In Which We Serve
In the midst of World War II, the renowned playwright Noël Coward engaged a young film editor named David Lean to help him realize his vision for an action drama about a group of Royal Navy sailors (roles that would be filled by Coward himself, Great Expectations’ Bernard Miles, and Ryan’s Daughter’s John Mills, among others) fighting the Germans in the Mediterranean. Coward and Lean ended up codirecting the large-scale project—an impressive undertaking, especially considering that neither of them had directed for the big screen before (this would be Coward’s only such credit). Cutting between a major naval battle and flashbacks to the men’s lives before they left home, In Which We Serve (an Oscar nominee for best picture) was a major breakthrough for both filmmakers and a sensitive and stirring piece of propaganda.
1942 · 114 minutes · Black & White · Monaural · 1.37:1 aspect ratio

This Happy Breed
David Lean brings to vivid emotional life Noël Coward’s epic chronicle of a working-class family in the London suburbs over the course of two decades. Robert Newton (Oliver Twist) and Celia Johnson (Brief Encounter) are surpassingly affecting as Frank and Ethel Gibbons, a couple with three children whose modest household is touched by joy and tragedy from the tail end of the First World War to the beginning of the Second. With its mix of politics and melodrama, This Happy Breed is a quintessential British domestic drama, featuring subtly expressive Technicolor cinematography by Ronald Neame and a remarkable supporting cast including John Mills, Stanley Holloway (My Fair Lady), and Kay Walsh (The Horse’s Mouth).
1944 · 111 minutes · Color · Monaural · 1.37:1 aspect ratio
Blithe Spirit
Blithe Spirit, David Lean’s delightful film version of Noël Coward’s theater sensation (onstage, it broke London box-office records before hitting Broadway), stars Rex Harrison (Unfaithfully Yours) as a novelist who cheekily invites a medium (The Importance of Being Earnest’s Margaret Rutherford) to his house to conduct a séance, hoping the experience will inspire a book he’s working on. Things go decidedly not as planned when she summons the spirit of his dead first wife (Kay Hammond), a severe inconvenience for his current one (Constance Cummings). Employing Oscar-winning special effects to spruce up Coward’s theatrical farce, Blithe Spirit is a sprightly supernatural comedy with winning performances.
1945 · 96 minutes · Color · Monaural · 1.37:1 aspect ratio
Brief Encounter
After a chance meeting on a train platform, a married doctor (The Third Man’s Trevor Howard) and a suburban housewife (This Happy Breed’s Celia Johnson) enter into a muted but passionate, ultimately doomed, love affair. With its evocatively fog-enshrouded setting, swooning Rachmaninoff score, and pair of remarkable performances (Johnson was nominated for an Oscar for her role), David Lean’s film of Noël Coward’s play Still Life deftly explores the thrill, pain, and tenderness of an illicit romance, and has influenced many a cinematic brief encounter since its release.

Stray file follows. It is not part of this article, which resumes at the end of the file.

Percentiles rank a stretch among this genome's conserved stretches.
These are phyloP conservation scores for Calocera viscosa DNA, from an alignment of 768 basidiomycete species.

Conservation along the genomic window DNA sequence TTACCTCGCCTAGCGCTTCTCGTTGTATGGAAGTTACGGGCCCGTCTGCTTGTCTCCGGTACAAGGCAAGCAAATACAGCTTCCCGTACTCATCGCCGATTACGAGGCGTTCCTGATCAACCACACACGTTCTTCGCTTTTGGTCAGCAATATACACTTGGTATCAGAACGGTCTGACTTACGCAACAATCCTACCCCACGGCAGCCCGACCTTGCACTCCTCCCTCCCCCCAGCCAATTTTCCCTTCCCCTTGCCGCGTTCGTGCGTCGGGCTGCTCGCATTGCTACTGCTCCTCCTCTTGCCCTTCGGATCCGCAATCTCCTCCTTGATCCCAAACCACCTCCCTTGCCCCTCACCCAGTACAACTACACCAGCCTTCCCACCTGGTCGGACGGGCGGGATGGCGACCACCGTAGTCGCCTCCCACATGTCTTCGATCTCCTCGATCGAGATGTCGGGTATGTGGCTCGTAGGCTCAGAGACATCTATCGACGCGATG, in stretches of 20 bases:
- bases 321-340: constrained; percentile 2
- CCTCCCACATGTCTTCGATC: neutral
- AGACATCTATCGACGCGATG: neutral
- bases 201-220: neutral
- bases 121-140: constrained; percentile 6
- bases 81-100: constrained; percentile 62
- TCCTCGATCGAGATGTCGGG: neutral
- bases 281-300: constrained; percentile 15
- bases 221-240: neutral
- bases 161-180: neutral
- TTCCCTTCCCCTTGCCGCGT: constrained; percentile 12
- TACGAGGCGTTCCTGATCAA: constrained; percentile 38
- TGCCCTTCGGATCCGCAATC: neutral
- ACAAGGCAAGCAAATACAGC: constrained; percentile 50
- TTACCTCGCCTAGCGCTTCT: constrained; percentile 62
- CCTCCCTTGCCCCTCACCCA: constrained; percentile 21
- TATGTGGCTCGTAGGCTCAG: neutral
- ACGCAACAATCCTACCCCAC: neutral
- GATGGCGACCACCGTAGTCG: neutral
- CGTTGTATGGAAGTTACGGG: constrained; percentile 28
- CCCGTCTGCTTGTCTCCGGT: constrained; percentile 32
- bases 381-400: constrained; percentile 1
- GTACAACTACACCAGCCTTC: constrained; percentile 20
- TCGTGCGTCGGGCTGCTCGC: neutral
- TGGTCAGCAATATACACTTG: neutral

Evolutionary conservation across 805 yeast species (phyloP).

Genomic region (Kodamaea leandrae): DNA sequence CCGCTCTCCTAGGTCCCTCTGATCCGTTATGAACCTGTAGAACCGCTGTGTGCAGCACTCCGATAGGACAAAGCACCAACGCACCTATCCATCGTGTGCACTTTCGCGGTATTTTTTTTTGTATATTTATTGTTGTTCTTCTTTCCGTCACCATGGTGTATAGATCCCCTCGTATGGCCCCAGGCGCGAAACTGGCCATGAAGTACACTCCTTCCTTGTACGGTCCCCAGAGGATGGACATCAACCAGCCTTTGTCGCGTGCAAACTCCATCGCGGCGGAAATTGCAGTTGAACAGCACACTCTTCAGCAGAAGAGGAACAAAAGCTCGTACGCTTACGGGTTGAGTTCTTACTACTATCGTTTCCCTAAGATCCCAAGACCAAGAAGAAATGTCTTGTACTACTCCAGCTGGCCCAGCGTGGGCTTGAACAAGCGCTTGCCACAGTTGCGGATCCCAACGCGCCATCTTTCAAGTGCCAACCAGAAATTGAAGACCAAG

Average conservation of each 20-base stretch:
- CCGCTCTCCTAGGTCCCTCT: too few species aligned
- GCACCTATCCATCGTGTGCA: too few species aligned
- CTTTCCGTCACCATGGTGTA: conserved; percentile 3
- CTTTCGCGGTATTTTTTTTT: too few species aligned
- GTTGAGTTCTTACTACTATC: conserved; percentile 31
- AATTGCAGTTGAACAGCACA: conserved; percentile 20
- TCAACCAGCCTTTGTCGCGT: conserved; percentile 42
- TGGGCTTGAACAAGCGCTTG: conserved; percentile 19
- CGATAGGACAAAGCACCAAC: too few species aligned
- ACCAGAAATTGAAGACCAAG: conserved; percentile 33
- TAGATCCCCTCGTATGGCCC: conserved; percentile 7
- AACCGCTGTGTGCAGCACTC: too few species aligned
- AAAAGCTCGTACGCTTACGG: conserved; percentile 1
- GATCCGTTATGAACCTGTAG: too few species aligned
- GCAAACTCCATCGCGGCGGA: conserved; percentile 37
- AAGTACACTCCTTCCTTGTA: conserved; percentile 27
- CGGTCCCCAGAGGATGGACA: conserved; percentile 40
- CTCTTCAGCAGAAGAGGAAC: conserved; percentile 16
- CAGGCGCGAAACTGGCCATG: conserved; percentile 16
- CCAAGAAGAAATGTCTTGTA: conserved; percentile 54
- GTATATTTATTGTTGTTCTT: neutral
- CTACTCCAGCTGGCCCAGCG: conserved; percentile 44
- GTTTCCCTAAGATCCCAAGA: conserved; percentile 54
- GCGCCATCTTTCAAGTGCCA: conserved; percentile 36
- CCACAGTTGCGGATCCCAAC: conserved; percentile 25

1945 · 86 minutes · Black & White · Monaural · 1.37:1 aspect ratio
• New high-definition digital transfers of the BFI National Archive’s 2008 restorations, with uncompressed monaural soundtracks on the Blu-ray editions
• Audio commentary on Brief Encounter by film historian Bruce Eder
• New interviews with Noël Coward scholar Barry Day on all of the films
• Interview with cinematographer-screenwriter-producer Ronald Neame from 2010
• Short documentaries from 2000 on the making of In Which We Serve and Brief Encounter
David Lean: A Self Portrait, a 1971 television documentary on Lean’s career
• Episode of the British television series The Southbank Show from 1992 on the life and career of Coward
• Audio recording of a 1969 conversation between Richard Attenborough and Coward at London’s National Film Theatre
• Trailers
• PLUS: A booklet featuring essays by Ian Christie, Terrence Rafferty, Farran Nehne, Geoffrey O’Brien, and Kevin Brownlow

SRP: $99.95 -


On April 14, 1912, just before midnight, the unsinkable Titanic struck an iceberg. In less than three hours, it had plunged to the bottom of the sea, taking with it more than 1,500 of its 2,200 passengers. In his unforgettable rendering of Walter Lord’s book of the same name, A Night to Remember, the acclaimed British director Roy Ward Baker (Don’t Bother to Knock) depicts with sensitivity, awe, and a fine sense of tragedy the ship’s final hours. Featuring remarkably restrained performances, A Night to Remember is cinema’s subtlest, finest dramatization of this monumental twentieth-century catastrophe.

1958 • 123 minutes • Black & White • Monaural • 1.66:1 aspect ratio

• New high-definition digital restoration, with uncompressed monaural soundtrack on the Blu-ray edition
• Audio commentary by Don Lynch and Ken Marschall, author and illustrator of “Titanic:” An Illustrated History
The Making of “A Night to Remember” (1993), a sixty-minute documentary featuring William MacQuitty’s rare behind-the-scenes footage
• Archival interview with Titanic survivor Eva Hart
En natt att minas, a forty-five-minute Swedish documentary from 1962 featuring interviews with Titanic survivors
• Trailer
• PLUS: A booklet featuring an essay by film critic Michael Sragow

SRP: $39.95 -

Anders Nelson • Associate Editor